Concrete Buildings Could Be Turned into Rechargeable Batteries
Concrete is the world’s most consumed material after water. Because it already surrounds us in the built environment, researchers have been exploring the idea of using concrete to store electricity—essentially turning buildings into giant batteries. The idea has been gaining ground as we have come to increasingly rely on renewable energy from the wind and sun: rechargeable batteries are necessary when the breeze dies down or darkness falls, but ironically, they are often made of toxic substances that are far from environmentally friendly.
Experimental concrete batteries have only managed to hold a fraction of what a traditional battery does. But one team now reports in Buildings that it has developed a rechargeable prototype that could represent a more than 900 percent increase in stored charge, compared with earlier attempts.
A live-in concrete battery might sound unlikely. Still, “you can make a battery out of a potato,” notes Aimee Byrne, a lecturer in structural engineering at Technological University Dublin, who was not involved in the new study. In a future where sustainability is key, she likes the idea of buildings that avoid waste by providing shelter and powering electronics.
“This is adding extra functions to the current building material, which is quite promising in my view,” says study co-author Emma Zhang, who worked on the new battery design at Chalmers University of Technology in Sweden and is now a senior development scientist at the technology company Delta of Sweden. She and her colleagues mimicked the design of simple but long-lasting Edison batteries, in which an electrolyte solution carries ions between positively charged nickel plates and negatively charged iron ones, creating an electrical potential that produces voltage. In this case, the researchers mixed conductive carbon fibers into cement (a main ingredient of concrete) to substitute for the electrolyte. They also embedded layers of a carbon-fiber mesh, coated in either nickel or iron, to act as the plates.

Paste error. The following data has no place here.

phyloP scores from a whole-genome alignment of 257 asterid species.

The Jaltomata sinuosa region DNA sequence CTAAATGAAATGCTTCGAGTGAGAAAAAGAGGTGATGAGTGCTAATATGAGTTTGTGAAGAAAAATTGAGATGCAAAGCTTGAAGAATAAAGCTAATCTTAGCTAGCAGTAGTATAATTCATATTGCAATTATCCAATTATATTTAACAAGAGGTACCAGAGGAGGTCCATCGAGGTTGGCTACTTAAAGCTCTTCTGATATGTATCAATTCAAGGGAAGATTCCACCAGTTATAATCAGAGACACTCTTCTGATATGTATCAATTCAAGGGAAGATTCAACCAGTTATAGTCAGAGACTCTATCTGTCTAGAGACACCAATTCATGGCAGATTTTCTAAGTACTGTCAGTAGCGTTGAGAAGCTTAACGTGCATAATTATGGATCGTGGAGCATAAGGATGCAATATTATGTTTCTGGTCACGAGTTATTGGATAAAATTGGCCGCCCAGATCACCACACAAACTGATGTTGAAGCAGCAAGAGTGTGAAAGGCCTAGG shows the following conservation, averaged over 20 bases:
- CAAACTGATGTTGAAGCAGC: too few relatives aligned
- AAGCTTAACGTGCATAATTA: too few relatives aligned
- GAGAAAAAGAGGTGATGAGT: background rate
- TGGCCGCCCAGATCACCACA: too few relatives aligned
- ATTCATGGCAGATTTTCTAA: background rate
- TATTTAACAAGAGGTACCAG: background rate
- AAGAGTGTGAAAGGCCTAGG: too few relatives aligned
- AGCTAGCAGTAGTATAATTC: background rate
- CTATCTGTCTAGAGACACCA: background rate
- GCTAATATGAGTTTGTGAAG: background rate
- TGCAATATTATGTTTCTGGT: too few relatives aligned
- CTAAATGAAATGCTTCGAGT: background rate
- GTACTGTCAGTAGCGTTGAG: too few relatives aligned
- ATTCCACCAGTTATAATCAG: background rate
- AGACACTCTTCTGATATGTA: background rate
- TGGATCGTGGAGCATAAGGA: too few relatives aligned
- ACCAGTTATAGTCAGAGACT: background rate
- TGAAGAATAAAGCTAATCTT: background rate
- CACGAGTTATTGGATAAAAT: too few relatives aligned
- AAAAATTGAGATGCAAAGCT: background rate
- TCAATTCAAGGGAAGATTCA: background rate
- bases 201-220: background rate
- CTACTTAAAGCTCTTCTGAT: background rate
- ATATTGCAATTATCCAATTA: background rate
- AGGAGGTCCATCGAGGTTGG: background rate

This setup proved capable of discharging power and then recharging. “The fact that they’ve managed to recharge it to some degree, I think that is a very important step to where we need to be,” Byrne says. Like its inspiration, the prototype is long-lasting (Edison batteries can work for decades). And it resists overcharging, Zhang adds. “You can abuse this battery as much as you want without jeopardizing the performance,” she says.
Although the new design stores more than 10 times as much power as earlier attempts, it still has a long way to go: 200 square meters of it “can provide about 8 percent of the daily electricity consumption” of a typical U.S. home, Zhang says.
This is not enough to compete with today’s rechargeable devices. “We’re getting milliamps out of [cement-based batteries]—we’re not getting amps,” Byrne says. “We’re getting hours as opposed to days of charge.” But she adds that “cement-based batteries are completely in their infancy, compared to other battery designs.” The earliest batteries, including Thomas Edison’s, were simple and bulky. Researchers experimented with new materials and designs for more than a century to develop today’s small, efficient devices. Byrne suggests concrete-based energy storage could undergo a similar evolution. “The whole idea is that we’re looking far into the future,” she says. “We’re playing the long game with it.”